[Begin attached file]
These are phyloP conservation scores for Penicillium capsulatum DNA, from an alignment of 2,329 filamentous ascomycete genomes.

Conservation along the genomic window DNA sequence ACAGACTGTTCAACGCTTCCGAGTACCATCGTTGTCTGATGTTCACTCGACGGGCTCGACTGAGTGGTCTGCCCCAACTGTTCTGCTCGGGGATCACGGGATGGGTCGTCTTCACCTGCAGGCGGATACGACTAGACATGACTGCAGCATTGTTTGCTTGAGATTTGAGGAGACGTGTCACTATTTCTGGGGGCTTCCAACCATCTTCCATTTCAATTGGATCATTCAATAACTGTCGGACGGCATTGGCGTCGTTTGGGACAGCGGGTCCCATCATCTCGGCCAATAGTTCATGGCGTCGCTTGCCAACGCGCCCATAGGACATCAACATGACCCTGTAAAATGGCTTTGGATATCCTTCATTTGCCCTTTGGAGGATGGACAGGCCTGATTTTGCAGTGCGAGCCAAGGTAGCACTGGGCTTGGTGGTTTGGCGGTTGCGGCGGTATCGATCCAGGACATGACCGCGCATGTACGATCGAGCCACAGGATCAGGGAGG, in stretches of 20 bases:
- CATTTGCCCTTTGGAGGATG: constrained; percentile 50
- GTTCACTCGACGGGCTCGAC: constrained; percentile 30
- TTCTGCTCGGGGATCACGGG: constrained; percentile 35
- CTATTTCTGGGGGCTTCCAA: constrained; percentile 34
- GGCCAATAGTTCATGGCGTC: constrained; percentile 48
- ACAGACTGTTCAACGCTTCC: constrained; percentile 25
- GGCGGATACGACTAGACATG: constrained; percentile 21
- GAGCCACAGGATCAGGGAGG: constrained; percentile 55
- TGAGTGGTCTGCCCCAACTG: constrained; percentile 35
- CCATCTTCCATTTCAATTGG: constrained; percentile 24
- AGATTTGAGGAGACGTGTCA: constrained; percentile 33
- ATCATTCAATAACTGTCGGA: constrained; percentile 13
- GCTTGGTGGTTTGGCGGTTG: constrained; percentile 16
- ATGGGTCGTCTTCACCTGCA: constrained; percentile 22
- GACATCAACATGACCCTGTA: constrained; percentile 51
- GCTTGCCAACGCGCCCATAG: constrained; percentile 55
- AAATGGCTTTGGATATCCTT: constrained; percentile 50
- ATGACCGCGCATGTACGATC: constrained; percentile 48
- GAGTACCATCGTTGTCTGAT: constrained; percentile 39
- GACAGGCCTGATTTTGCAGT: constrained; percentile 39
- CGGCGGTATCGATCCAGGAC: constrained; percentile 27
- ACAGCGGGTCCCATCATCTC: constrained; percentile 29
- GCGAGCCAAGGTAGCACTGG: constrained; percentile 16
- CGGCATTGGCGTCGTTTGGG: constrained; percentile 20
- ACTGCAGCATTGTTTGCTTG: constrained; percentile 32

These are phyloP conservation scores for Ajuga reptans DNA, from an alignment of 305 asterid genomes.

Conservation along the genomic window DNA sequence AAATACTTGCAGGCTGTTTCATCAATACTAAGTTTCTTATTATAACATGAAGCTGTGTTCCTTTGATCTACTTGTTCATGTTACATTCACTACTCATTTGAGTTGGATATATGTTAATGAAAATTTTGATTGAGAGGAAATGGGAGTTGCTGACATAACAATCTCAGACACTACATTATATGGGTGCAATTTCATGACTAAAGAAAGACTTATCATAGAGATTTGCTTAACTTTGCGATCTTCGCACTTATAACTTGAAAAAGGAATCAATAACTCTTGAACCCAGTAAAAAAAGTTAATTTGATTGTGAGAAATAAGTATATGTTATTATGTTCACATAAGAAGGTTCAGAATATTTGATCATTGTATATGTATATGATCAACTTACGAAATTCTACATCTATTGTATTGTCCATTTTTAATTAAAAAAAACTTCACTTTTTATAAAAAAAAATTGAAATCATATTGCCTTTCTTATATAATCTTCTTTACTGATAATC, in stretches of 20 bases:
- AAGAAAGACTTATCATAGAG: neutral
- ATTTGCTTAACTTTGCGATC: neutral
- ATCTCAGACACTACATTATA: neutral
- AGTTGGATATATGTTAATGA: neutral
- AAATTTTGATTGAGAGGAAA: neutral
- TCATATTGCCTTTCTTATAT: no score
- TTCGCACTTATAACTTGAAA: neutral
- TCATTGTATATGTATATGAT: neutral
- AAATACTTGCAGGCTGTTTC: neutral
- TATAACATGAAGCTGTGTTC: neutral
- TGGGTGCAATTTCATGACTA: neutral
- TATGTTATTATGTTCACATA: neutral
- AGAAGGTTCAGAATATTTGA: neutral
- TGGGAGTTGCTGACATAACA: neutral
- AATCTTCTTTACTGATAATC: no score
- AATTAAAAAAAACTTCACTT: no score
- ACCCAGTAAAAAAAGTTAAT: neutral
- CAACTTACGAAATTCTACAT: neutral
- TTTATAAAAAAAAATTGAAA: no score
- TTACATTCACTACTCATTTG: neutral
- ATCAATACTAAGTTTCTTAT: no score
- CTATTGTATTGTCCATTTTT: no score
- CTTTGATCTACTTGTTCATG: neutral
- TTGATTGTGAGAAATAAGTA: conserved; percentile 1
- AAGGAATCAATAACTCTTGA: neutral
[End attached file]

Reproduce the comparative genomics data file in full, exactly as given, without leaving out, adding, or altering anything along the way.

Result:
These are phyloP conservation scores for Penicillium capsulatum DNA, from an alignment of 2,329 filamentous ascomycete genomes.

Conservation along the genomic window DNA sequence ACAGACTGTTCAACGCTTCCGAGTACCATCGTTGTCTGATGTTCACTCGACGGGCTCGACTGAGTGGTCTGCCCCAACTGTTCTGCTCGGGGATCACGGGATGGGTCGTCTTCACCTGCAGGCGGATACGACTAGACATGACTGCAGCATTGTTTGCTTGAGATTTGAGGAGACGTGTCACTATTTCTGGGGGCTTCCAACCATCTTCCATTTCAATTGGATCATTCAATAACTGTCGGACGGCATTGGCGTCGTTTGGGACAGCGGGTCCCATCATCTCGGCCAATAGTTCATGGCGTCGCTTGCCAACGCGCCCATAGGACATCAACATGACCCTGTAAAATGGCTTTGGATATCCTTCATTTGCCCTTTGGAGGATGGACAGGCCTGATTTTGCAGTGCGAGCCAAGGTAGCACTGGGCTTGGTGGTTTGGCGGTTGCGGCGGTATCGATCCAGGACATGACCGCGCATGTACGATCGAGCCACAGGATCAGGGAGG, in stretches of 20 bases:
- CATTTGCCCTTTGGAGGATG: constrained; percentile 50
- GTTCACTCGACGGGCTCGAC: constrained; percentile 30
- TTCTGCTCGGGGATCACGGG: constrained; percentile 35
- CTATTTCTGGGGGCTTCCAA: constrained; percentile 34
- GGCCAATAGTTCATGGCGTC: constrained; percentile 48
- ACAGACTGTTCAACGCTTCC: constrained; percentile 25
- GGCGGATACGACTAGACATG: constrained; percentile 21
- GAGCCACAGGATCAGGGAGG: constrained; percentile 55
- TGAGTGGTCTGCCCCAACTG: constrained; percentile 35
- CCATCTTCCATTTCAATTGG: constrained; percentile 24
- AGATTTGAGGAGACGTGTCA: constrained; percentile 33
- ATCATTCAATAACTGTCGGA: constrained; percentile 13
- GCTTGGTGGTTTGGCGGTTG: constrained; percentile 16
- ATGGGTCGTCTTCACCTGCA: constrained; percentile 22
- GACATCAACATGACCCTGTA: constrained; percentile 51
- GCTTGCCAACGCGCCCATAG: constrained; percentile 55
- AAATGGCTTTGGATATCCTT: constrained; percentile 50
- ATGACCGCGCATGTACGATC: constrained; percentile 48
- GAGTACCATCGTTGTCTGAT: constrained; percentile 39
- GACAGGCCTGATTTTGCAGT: constrained; percentile 39
- CGGCGGTATCGATCCAGGAC: constrained; percentile 27
- ACAGCGGGTCCCATCATCTC: constrained; percentile 29
- GCGAGCCAAGGTAGCACTGG: constrained; percentile 16
- CGGCATTGGCGTCGTTTGGG: constrained; percentile 20
- ACTGCAGCATTGTTTGCTTG: constrained; percentile 32

These are phyloP conservation scores for Ajuga reptans DNA, from an alignment of 305 asterid genomes.

Conservation along the genomic window DNA sequence AAATACTTGCAGGCTGTTTCATCAATACTAAGTTTCTTATTATAACATGAAGCTGTGTTCCTTTGATCTACTTGTTCATGTTACATTCACTACTCATTTGAGTTGGATATATGTTAATGAAAATTTTGATTGAGAGGAAATGGGAGTTGCTGACATAACAATCTCAGACACTACATTATATGGGTGCAATTTCATGACTAAAGAAAGACTTATCATAGAGATTTGCTTAACTTTGCGATCTTCGCACTTATAACTTGAAAAAGGAATCAATAACTCTTGAACCCAGTAAAAAAAGTTAATTTGATTGTGAGAAATAAGTATATGTTATTATGTTCACATAAGAAGGTTCAGAATATTTGATCATTGTATATGTATATGATCAACTTACGAAATTCTACATCTATTGTATTGTCCATTTTTAATTAAAAAAAACTTCACTTTTTATAAAAAAAAATTGAAATCATATTGCCTTTCTTATATAATCTTCTTTACTGATAATC, in stretches of 20 bases:
- AAGAAAGACTTATCATAGAG: neutral
- ATTTGCTTAACTTTGCGATC: neutral
- ATCTCAGACACTACATTATA: neutral
- AGTTGGATATATGTTAATGA: neutral
- AAATTTTGATTGAGAGGAAA: neutral
- TCATATTGCCTTTCTTATAT: no score
- TTCGCACTTATAACTTGAAA: neutral
- TCATTGTATATGTATATGAT: neutral
- AAATACTTGCAGGCTGTTTC: neutral
- TATAACATGAAGCTGTGTTC: neutral
- TGGGTGCAATTTCATGACTA: neutral
- TATGTTATTATGTTCACATA: neutral
- AGAAGGTTCAGAATATTTGA: neutral
- TGGGAGTTGCTGACATAACA: neutral
- AATCTTCTTTACTGATAATC: no score
- AATTAAAAAAAACTTCACTT: no score
- ACCCAGTAAAAAAAGTTAAT: neutral
- CAACTTACGAAATTCTACAT: neutral
- TTTATAAAAAAAAATTGAAA: no score
- TTACATTCACTACTCATTTG: neutral
- ATCAATACTAAGTTTCTTAT: no score
- CTATTGTATTGTCCATTTTT: no score
- CTTTGATCTACTTGTTCATG: neutral
- TTGATTGTGAGAAATAAGTA: conserved; percentile 1
- AAGGAATCAATAACTCTTGA: neutral